English Department holds book giveaway

Sept. 6, 2004, midnight | By June Hu | 16 years, 4 months ago

Used paperbacks available in Room 174

The English Department announced a program to dispense used paperback books in Room 174 during both lunches to Blair students and teachers.

According to Vickie Adamson, English Department Chair and sponsor of the book giveaway, there are no limitations for the distribution. "We are giving out books to anyone who wants them on a first-come-first-serve basis," she said.

The books are old English course-selection materials that are too tattered to survive "another go-around," explained Adamson. "They are going to die in someone's backpack soon," Adamson said. "And since we have newer copies of this book, we are offering students a choice to take [the old copies] home for free."

The average paperback that the English Department purchases cost under $10, according to Adamson, while the hardcover, Perma-bounds can cost over $20, depending on the author, edition and accessibility of the book. "We could buy many more paperbacks for the same money we spend on a set of hardcovers. [However,] paperbacks have a short life and we can get more years out of the Perma-bounds," Adamson reasoned. "That's why we are trying to replace all the paperbacks we have with new Perma-bounds eventually."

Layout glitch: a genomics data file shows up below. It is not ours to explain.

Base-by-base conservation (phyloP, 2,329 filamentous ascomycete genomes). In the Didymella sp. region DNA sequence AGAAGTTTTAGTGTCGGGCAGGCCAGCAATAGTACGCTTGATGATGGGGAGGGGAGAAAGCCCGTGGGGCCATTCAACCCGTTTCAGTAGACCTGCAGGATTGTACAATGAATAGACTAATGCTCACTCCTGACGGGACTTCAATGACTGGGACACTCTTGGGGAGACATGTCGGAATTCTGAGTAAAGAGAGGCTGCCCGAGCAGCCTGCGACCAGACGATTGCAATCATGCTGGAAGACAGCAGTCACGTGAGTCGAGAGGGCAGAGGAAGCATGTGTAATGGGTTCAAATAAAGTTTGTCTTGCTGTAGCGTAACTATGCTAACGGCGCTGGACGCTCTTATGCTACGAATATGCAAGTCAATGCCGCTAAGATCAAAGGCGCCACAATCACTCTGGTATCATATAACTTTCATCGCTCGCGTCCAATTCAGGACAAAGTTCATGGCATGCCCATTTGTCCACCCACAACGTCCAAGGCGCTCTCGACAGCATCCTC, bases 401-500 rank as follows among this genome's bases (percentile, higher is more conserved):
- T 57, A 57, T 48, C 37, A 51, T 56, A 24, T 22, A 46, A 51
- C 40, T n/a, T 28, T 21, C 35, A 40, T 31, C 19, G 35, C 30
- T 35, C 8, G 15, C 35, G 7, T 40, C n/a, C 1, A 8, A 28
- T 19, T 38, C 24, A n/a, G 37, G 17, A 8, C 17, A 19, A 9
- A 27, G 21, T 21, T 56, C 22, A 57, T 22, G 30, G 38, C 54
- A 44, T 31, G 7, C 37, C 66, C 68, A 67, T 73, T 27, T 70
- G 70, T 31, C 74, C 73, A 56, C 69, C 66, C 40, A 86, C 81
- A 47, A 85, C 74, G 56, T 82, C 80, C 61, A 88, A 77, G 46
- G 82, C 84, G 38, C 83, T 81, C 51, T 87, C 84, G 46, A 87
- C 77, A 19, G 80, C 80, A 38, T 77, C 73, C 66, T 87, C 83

"You can just [drop by] and ask for the book you are reading in class. If we have it, it's yours to keep. Then, when your teacher assigns that book in class, you can raise your hand and say, 'I don't need a copy, I already have my own,'" Adamson said.

Adamson believes that some students will prefer owning an older book to borrowing a new copy from their English teacher for financial reasons. "If you lose a 'school book,' you have an obligation on your hands. If you lose a book we give you, you just borrow another from your teacher; no obligations," Adamson said.

She hopes every student will seize this opportunity to acquire "something exciting," especially those in the ESOL program. "They can check out what the other kids are reading. They can build their own libraries at home and really improve their English."

The giveaway will also "address instructional issues," Adamson predicted. "Students can interact with the text more deeply if teachers allowed them to write in the margins, which usually wouldn't be possible with the books we pass out in class."

"And sometimes teachers underestimate how long students need to read, but other teachers need to use the books, so we won't finish the book. But students say, 'We want to finish it!' and now they can get it and finish reading at home," Adamson continued.

Edamarie Mattei, an English teacher at Blair, was the first teacher to take advantage of the giveaway. She obtained 28 copies of Their Eyes Were Watching God for her only 12th grade class. She said that she is thrilled that her students will be able to reread and "write [notes] all over" her favorite book.

This is the first year of the book giveaway at Blair, according to Adamson. Adamson stated that she has wanted to start a program like this for years now, but finalized her plans this summer.

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